No-Mind: Do not think about not thinking at all

Thoughts have a power all of their own. Any thought we hold too tightly, or keep too close to our hearts, can have a detrimental effect on our lives.  A thought can become an obsession. For example, a thought that our partner is having an affair develops in our mind, and we filter all of their actions through it, searching for evidence however small. This small thought could develop into an obsession and jealousy and mistrust begins to taint every moment of our lives. Eventually we will see things that are not actually there and over time this will strangle the relationship like weeds in an untended garden.

We should strive to regularly empty our minds lest a thought achieves a foothold that cannot be overcome. Takuan Soho (1573-1645), a Japanese Zen Master and Philosopher from the 1600’s, provided similar advice to his contemporaries whether they were the Shogun, Master Swordsmen, fellow monks or lay members of his community. In a translation of his writings The Unfettered Mind by William Scott Wilson, he said:

If your mind leans in the direction of these thoughts, though you listen, you will not hear; and though you look, you will not see. This is because there is something in your mind. What is there is thought. If you are able to remove this thing…your mind will become No-Mind, it will function when needed, and it will be appropriate to its use.

Unfortunately achieving this state of No-Mind is difficult if not practised regularly. We must make this state, even for a heartbeat, part of our daily lives. But again Takuan warns that this too is a thought: “…the mind that thinks about removing what is in it will, by the very act, be occupied.” He wrote a short poem to help us, and four hundred years later it rings as true as the day he wrote it:

To think, “I will not think.”-

This, too, is something in one’s thoughts.

Simply do not think

about not thinking at all.



Takuan Soho (1573-1645) was a prelate of the Rinsai Sect of Zen, well remembered for his strength of character and acerbic wit; and he was also a gardener, poet, tea master, prolific author and a pivital figure in Zen painting and calligraphy (William Scott Wilson – The Unfettered Mind, 1986).

Kurzweil’s Singularity and artificial enhancements to our body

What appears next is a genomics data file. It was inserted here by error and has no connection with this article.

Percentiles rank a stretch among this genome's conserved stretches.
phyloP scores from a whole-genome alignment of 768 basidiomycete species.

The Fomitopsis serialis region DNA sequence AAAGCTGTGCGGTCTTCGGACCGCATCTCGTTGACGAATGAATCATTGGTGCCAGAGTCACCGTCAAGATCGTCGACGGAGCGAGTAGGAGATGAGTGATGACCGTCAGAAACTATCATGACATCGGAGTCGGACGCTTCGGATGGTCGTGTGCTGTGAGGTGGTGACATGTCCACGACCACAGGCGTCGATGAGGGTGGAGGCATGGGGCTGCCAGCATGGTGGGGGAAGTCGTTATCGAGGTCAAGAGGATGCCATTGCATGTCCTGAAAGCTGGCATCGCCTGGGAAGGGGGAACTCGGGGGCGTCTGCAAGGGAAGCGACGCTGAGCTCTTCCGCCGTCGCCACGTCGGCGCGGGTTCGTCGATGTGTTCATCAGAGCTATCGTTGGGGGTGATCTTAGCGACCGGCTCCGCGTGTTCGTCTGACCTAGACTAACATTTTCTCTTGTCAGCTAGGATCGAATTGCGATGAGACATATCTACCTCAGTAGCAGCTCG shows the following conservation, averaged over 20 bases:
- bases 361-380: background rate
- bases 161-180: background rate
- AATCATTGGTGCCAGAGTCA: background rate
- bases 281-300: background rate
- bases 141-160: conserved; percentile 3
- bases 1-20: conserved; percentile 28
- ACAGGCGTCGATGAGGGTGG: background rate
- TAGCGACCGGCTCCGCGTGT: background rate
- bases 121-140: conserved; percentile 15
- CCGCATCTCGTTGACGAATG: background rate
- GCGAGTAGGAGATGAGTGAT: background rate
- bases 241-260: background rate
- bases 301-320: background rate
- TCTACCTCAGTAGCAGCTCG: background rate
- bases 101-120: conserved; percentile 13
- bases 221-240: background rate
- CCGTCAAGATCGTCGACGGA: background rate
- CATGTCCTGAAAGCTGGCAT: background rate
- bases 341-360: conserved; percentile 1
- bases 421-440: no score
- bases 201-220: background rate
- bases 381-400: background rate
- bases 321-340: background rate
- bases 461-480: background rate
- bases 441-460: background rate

The concept of the singularity came up last night while I was researching an aspect of my novel. According to Ray Kurzweil, the singularity is point in the evolution of the universe when technology can improve itself faster than humans can improve it and the technology cuts us out of the loop.


Long before this point, however, Kurzweil predicts there will be only a few humans without extensive artificial enhancement wether it be enhanced limbs, digestive systems, or the insertion of entertainment driven nanobots. He also suggests the possibility to upload your mind entirely from your physical body. I found this disconcerting and a little depressing. It is not the future I imagined for my grandchildren where the line between their natural human presence and a humanoid cyborg is blurred.

This was a distraction to my research and I pushed these thoughts to one side and continued along, suitably engrossed, on my original path of discovery. The next time I looked up from my books and notebook I noticed it was 1am and thought, “Why do I have to sleep? There’re so many things I want to research and understand!” My mind raced while I reluctantly closed the notebook and slid my fountain pen into its leather case. How could I get by with less sleep? And then, like the target of my own satirical attack I choked on the thought. This is why humans will opt for artificial enhancement; not just to run faster, or to breathe in a CO2 rich atmosphere, but to release our mind from the dirty biological container it’s entrapped in.

I realised I will be tempted to upload my mind. But this realisation led me to consider what would become of the mind/body that remained—I must assume the uploaded “consciousness” is a copy. Would it be culled and consumed as some form of payment for service, or could the physical part be “parked” as a potential refuge for the mind if an emergency eventuated that threatened the security of the artificially supported entity in the world wide neural web? A hard copy backup or snapshot…

How would these artificially supported consciousnesses interact? Just consider the difficulty in sustaining a long distance relationship without the occasional physical visit. Maybe we’ll interact in a completely virtual environment so authentic the experience sufficiently meets the demands of our minds; however unclear they currently may be. There’s has to be a short story here at least!